The launch of iOS9 has put ad-blocking firmly on agencies’ and brands’ agendas.
Ad-blocking has been around for ages but recent developments have put it on the radar of more people than just the young, tech-savvy audiences. Ad-blocking is a browser extension that prevents banner ads being served (though not native or in-stream ads), and prevents pixels being placed on publisher sites.
For an industry that has been trying to get to grips with tracking consumers across devices - ironically in an attempt to make ads more relevant - this Apple update is hugely significant.
Agencies have been keen to play down the issue but ad-blocking companies have been talking about Doomsday scenarios.
Ad-blocking as a practice is already big. A report published in August by Page Fair stated a 41% global yoy growth in ad-blocking, with the UK the biggest market at 82% growth, and it is estimated that, as a result, publishers are missing out on $22bn of global ad revenue.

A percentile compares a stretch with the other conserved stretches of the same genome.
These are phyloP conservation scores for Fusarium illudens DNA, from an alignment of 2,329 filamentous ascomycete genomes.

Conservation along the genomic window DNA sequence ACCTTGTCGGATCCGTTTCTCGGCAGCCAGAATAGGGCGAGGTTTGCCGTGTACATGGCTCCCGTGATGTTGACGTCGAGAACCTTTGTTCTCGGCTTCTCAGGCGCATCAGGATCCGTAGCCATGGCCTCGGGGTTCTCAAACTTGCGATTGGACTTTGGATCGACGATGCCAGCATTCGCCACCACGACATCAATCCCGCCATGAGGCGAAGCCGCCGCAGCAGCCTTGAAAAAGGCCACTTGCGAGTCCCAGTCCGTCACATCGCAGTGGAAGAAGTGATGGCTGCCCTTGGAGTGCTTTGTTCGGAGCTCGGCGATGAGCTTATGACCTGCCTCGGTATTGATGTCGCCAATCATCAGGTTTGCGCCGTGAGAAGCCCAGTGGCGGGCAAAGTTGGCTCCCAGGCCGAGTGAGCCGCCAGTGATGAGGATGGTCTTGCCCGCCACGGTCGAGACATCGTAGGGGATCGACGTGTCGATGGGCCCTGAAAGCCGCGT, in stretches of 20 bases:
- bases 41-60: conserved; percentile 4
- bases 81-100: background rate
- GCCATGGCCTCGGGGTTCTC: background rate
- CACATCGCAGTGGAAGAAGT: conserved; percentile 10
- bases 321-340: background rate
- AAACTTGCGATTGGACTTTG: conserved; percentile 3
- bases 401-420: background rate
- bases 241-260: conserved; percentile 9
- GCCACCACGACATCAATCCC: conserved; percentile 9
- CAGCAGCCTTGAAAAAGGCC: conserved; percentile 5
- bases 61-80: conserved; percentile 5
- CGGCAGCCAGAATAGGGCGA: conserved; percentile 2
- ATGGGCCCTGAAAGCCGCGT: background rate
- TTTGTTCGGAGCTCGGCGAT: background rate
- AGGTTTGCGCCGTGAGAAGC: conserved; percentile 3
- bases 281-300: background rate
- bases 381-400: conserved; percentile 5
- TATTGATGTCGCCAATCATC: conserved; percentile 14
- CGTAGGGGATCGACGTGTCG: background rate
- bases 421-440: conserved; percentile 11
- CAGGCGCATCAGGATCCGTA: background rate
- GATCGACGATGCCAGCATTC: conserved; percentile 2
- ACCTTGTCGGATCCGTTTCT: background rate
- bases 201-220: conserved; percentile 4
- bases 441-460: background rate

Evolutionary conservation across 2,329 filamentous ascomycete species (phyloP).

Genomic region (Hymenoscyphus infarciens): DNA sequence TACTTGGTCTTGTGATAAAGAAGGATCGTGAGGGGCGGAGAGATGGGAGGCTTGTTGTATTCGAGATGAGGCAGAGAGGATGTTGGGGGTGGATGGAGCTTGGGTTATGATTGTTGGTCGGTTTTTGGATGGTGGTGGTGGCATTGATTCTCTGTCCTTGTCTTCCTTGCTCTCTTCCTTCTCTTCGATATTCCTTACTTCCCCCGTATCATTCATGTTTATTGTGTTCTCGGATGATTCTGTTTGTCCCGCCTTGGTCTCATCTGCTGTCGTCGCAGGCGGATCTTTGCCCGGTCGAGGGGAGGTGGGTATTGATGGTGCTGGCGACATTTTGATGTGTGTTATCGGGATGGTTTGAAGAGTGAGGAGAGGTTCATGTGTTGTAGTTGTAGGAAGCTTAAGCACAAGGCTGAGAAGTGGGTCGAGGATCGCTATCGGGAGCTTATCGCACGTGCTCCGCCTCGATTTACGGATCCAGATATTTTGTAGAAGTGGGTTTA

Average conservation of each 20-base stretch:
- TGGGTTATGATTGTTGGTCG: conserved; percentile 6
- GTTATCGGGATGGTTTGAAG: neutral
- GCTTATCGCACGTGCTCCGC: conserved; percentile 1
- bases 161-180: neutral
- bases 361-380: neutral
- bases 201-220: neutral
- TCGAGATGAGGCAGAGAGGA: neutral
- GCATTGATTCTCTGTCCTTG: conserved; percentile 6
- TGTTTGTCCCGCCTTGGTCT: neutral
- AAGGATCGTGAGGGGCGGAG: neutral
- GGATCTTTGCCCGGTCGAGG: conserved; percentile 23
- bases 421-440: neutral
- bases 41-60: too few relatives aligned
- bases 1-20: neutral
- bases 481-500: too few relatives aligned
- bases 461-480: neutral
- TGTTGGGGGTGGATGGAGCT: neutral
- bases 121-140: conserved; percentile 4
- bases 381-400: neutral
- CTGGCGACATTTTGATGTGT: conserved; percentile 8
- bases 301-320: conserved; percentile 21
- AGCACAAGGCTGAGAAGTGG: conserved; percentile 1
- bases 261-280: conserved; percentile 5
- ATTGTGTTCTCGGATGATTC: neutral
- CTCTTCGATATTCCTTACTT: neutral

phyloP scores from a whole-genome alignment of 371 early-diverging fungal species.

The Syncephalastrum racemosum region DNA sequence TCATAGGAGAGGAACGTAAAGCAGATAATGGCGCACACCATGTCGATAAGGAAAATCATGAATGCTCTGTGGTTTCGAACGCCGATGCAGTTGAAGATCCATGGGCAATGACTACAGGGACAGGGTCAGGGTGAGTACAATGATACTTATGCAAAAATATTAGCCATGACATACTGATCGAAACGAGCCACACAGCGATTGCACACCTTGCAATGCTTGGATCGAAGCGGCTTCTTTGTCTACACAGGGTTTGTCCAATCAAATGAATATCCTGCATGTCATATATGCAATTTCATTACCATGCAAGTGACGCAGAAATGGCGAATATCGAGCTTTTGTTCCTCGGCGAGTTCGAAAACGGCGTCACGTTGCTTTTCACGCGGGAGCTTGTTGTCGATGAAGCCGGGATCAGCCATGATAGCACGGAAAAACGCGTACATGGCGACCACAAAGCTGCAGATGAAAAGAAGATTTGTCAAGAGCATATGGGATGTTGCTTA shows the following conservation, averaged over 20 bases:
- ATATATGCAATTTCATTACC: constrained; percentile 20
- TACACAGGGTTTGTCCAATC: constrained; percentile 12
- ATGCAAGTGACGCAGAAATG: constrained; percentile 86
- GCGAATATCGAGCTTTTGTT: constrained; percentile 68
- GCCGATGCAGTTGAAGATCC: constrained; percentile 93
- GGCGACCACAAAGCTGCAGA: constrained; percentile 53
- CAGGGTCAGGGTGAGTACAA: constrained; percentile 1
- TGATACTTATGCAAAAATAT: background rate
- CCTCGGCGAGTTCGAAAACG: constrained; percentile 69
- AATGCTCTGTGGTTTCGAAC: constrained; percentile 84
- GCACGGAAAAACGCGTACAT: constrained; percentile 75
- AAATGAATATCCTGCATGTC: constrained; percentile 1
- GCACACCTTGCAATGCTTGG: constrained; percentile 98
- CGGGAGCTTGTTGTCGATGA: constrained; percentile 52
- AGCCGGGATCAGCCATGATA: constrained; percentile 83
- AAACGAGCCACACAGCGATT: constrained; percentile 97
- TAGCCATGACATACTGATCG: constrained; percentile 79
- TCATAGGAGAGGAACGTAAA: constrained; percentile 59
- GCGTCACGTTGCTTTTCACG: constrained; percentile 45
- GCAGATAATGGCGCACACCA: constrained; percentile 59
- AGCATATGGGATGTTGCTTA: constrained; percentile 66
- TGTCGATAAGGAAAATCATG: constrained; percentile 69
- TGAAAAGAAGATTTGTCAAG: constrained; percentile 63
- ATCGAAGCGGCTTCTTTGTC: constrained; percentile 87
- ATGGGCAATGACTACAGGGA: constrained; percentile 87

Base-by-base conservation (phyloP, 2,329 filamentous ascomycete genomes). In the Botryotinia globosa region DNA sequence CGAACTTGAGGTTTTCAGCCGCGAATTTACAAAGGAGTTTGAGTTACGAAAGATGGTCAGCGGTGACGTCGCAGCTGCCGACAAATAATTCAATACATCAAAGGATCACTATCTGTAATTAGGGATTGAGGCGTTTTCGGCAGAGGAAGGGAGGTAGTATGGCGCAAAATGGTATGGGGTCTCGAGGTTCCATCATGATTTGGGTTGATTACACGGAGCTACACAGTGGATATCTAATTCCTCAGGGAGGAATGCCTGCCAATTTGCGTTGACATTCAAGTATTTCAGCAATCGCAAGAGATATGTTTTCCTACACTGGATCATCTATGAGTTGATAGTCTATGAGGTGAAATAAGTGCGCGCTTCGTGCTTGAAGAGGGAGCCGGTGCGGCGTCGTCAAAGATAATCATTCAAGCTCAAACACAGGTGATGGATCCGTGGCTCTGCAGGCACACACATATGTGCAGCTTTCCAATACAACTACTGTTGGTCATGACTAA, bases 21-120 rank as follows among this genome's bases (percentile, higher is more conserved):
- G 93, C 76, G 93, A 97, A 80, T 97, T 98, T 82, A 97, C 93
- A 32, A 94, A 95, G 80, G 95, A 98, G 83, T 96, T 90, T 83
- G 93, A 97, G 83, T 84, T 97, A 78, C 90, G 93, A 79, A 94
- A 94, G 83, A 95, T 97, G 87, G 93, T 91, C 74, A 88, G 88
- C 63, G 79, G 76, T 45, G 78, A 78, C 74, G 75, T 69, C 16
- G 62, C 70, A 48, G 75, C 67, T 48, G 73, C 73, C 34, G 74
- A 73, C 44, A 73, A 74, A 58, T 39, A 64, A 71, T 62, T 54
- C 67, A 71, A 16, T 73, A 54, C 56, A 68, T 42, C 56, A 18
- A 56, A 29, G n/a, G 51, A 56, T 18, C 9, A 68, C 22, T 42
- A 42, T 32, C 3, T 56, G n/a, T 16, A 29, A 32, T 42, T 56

While the number of people taking up mobile ad-blocking is so far pretty insignificant, the App Store is reporting a rise in relevant app downloads. That said, ad-blockers cannot block ads in Apps, which represent a huge amount of mobile time, so for now this is a safe haven for advertisers.
The challenge for advertisers doesn’t change – those millennial audiences will still be hard to reach and we still need to create better experiences on mobile devices, so it might just help raise creative standards.
Education might really be the answer for all.